Howdy! This is the part of our page that is about the space shuttle. Hopefully you all know that NASA uses this craft to send astronauts into space. But I don't think you are familiar with the main parts or the shuttle's history. Well that's why we built this page. To inform YOU! I hope you enjoy your stay at this page, but right know I need to ask you to make sure that your tray tables are in their full upright and locked position, because its time to BLASTOFF!!!
The space shuttle was selected in the 1970's as the principal space launcher and carrier vehicle to be developed by NASA. It was planned to be the replacement for the very expensive, expandable booster rockets used since the late 19050's for launching commercial and government satellites. Together with launch facilities, mission control and supporting centers, and a tracking and and data relay satellite system, NASA's new space transportation system would be completed. The program was authorized on January 5, 1972. In 77'-78' the first shuttle, Enterprise, made five test landings after being carried aloft by a Boeing 747 airplane. Testing was also underway for the engines and boosters; the first flight readiness firing took place on February 20, 1981 when the three main engines of columbia were fires together at Kennedy Space Center. The first launch was made February 12,1981. The shuttle landed successfully at Edward's Air force Base on April 14.
After various delays the program finally got under way in the early 1980's. Despite a number if problems, the craft demonstrated its versatility in a series of missions. In January 1986, a fatal launch disaster forced a long delay until the program resumed in late 1988. This tragedy is known as the Challenger Explosion. It happened on January 28,1986.
Though there have been some terrible tragedies, the Space Shuttle is still used today and will probably be used for a number of years to come.
The space shuttle has three main parts: the orbiter, the solid rocket boosters, and the external tank. Without just one of these, the space shuttle would not be able to escape earth's gravitational pull. The shuttle weighs 4.5 million pounds at launch and stands 184.2 feet tall. On one mission it can carry up to 65,000 pounds of cargo.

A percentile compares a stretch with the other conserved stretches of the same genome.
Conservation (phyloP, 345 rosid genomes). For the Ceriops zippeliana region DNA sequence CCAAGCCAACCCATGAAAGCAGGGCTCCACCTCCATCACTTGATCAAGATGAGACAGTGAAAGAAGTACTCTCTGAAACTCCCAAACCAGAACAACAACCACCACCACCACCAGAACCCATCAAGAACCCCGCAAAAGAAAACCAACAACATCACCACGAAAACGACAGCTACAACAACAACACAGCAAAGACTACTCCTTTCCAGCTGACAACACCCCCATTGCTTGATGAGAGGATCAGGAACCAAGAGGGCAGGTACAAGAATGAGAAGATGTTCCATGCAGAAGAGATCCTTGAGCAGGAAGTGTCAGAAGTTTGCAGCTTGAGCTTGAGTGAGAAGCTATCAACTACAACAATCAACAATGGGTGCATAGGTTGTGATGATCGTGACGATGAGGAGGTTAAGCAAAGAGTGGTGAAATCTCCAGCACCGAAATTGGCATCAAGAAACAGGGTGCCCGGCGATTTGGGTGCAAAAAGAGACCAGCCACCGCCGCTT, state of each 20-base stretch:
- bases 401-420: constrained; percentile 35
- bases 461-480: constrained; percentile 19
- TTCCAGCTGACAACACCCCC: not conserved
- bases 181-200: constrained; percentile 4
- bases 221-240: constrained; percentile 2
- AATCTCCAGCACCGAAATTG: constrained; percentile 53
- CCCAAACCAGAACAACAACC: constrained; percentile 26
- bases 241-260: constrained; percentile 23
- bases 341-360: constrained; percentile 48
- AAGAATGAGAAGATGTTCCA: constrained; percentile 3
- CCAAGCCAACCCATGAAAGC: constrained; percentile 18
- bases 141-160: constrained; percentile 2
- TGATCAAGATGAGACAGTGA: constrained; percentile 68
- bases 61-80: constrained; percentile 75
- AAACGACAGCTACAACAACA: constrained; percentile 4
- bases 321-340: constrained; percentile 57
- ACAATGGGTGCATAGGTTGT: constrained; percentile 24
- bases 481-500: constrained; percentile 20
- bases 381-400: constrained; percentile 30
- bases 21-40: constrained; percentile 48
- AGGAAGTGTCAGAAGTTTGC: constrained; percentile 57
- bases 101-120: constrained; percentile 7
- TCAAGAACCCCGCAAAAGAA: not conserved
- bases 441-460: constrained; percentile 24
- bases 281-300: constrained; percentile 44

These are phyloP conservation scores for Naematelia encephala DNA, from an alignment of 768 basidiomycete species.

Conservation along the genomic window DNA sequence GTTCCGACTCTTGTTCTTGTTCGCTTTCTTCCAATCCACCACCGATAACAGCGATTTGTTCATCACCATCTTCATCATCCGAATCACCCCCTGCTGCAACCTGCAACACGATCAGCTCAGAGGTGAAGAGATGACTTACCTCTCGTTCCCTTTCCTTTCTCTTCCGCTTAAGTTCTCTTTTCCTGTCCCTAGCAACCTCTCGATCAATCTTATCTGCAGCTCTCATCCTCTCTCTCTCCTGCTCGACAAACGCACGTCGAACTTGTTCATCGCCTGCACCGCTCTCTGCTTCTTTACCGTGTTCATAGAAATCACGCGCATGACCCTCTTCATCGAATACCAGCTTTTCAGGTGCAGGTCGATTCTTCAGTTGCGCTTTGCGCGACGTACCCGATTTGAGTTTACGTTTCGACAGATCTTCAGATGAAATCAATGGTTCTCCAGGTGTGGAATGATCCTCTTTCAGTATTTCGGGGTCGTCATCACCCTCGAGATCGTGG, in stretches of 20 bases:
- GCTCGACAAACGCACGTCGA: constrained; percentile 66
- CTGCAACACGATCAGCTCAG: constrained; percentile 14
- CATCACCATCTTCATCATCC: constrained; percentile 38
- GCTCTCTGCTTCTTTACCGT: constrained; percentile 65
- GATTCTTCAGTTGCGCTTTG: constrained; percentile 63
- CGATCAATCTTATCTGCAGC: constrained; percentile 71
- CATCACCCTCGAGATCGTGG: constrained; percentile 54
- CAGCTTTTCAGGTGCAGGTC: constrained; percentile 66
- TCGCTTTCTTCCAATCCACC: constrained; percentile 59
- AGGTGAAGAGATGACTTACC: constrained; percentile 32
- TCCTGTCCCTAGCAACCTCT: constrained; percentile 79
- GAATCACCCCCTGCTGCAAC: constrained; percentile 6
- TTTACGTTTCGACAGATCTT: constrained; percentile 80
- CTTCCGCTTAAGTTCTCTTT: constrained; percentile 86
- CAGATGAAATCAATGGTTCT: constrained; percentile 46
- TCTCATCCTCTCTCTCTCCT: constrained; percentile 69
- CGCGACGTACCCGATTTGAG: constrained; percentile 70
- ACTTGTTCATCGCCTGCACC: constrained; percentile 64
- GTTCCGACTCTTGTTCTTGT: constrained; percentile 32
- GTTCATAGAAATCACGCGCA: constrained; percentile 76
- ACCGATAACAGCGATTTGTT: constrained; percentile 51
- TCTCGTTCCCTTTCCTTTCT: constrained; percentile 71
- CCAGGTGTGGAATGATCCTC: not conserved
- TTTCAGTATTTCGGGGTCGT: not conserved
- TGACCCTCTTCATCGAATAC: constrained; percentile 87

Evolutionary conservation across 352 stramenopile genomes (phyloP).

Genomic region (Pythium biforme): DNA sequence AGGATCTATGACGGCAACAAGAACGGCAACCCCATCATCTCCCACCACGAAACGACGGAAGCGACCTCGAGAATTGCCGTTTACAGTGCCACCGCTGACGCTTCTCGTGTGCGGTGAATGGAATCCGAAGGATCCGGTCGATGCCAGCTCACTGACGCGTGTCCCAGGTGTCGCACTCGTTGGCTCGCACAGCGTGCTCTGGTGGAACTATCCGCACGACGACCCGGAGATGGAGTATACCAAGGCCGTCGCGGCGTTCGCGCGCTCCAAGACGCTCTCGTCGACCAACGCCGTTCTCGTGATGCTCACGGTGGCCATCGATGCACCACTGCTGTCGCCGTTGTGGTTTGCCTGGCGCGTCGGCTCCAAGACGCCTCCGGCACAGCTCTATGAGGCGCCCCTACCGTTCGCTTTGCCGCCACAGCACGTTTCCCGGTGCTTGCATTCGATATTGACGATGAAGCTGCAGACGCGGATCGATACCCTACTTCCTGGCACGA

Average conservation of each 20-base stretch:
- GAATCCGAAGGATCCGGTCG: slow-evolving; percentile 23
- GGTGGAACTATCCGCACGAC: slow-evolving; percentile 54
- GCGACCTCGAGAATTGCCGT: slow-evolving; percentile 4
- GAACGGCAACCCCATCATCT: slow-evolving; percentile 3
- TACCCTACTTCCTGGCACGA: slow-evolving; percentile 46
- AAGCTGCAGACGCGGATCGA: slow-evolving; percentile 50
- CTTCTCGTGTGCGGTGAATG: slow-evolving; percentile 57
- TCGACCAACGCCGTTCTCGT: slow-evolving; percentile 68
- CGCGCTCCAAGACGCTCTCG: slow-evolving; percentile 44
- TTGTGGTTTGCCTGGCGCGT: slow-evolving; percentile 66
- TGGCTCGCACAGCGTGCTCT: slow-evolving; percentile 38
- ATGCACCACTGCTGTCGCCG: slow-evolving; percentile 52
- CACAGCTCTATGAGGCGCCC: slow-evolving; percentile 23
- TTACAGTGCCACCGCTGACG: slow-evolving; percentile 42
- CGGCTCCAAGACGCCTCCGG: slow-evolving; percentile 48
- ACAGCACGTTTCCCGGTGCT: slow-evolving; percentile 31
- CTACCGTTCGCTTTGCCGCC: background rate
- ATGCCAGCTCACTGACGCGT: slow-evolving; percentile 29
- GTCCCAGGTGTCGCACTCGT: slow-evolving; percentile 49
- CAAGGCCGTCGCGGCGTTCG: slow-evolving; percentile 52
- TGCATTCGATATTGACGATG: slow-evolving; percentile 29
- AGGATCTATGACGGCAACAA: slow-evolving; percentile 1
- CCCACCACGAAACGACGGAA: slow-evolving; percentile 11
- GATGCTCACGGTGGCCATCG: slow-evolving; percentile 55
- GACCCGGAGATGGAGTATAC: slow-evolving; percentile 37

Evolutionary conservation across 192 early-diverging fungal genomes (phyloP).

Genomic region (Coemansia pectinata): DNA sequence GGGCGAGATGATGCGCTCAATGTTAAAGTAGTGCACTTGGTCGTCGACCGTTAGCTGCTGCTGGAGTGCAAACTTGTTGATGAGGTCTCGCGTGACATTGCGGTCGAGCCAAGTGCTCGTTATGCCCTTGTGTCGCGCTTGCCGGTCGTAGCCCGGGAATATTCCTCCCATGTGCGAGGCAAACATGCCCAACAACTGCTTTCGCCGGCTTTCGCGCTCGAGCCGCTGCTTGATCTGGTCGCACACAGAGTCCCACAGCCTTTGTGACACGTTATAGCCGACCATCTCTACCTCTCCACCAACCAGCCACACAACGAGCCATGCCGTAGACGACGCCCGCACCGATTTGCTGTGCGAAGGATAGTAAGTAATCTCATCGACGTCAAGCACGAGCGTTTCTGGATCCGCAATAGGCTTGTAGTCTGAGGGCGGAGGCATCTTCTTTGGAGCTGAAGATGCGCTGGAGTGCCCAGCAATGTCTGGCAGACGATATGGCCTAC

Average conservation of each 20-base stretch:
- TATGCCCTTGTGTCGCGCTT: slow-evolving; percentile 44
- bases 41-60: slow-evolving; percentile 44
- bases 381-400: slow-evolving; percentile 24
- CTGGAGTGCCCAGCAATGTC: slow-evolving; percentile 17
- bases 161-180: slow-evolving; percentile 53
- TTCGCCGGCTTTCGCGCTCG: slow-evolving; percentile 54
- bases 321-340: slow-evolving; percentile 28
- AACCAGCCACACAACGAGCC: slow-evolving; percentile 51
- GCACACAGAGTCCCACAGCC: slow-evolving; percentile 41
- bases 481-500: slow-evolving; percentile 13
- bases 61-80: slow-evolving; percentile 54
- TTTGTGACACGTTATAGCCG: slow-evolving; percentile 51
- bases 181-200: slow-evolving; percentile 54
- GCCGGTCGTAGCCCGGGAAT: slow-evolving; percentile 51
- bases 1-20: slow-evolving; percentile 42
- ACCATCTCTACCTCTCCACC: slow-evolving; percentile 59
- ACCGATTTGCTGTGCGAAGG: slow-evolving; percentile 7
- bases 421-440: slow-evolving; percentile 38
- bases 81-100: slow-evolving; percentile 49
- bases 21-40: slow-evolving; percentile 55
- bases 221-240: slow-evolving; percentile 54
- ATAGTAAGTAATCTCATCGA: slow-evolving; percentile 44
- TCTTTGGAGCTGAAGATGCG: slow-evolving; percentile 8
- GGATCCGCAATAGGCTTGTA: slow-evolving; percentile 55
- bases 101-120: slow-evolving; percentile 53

The orbiter is probaly the part that you are most familiar with. It is the white glider like thing sitting on the external tank. From wing tip to wing tip the orbiter is 78.06 ft across, and it is 122.2 ft long. During launch it is a rocket stage, in orbit it is a spaceship, and on reentry it is a hypersonic glider. A two deck crew compartment and an attitude thruster module are located in the nose, the mid body is the cargo hold, or payload bay, and the tail holds the three main engines plus maneuvering engine pods. Each engine, burning hydrogen and oxygen, produces up to 470,000 pounds of thrust.
THE EXTERNAL TANK
The external tank is actually two tanks in one. It is an oxygen tank and a hydrogen tank combined by a load bearing inner tank. the external tank serves as the structural backbone for the shuttle. Measuring 27.56 ft wide and 154.2 ft tall, it carries 1,565,000 lb. of liquefied propellants for the main engines.
THE ROCKET BOOSTERS
Two solid rocket boosters, each 12.14 ft wide and 149.16 ft tall, are located on the sides of the shuttle. Each one produces an average thrust of 2.65 million lb.. During a typical mission they are jettisoned 2 min 12 sec after liftoff to fall back down to earth and land in the sea. After that they are recovered, repaired, and used again during a different launch.
Clearly the shuttle is a work of technical magic.
Just imagine, if we built this during the 1907's, think what the
shuttles will look like in the 2070's!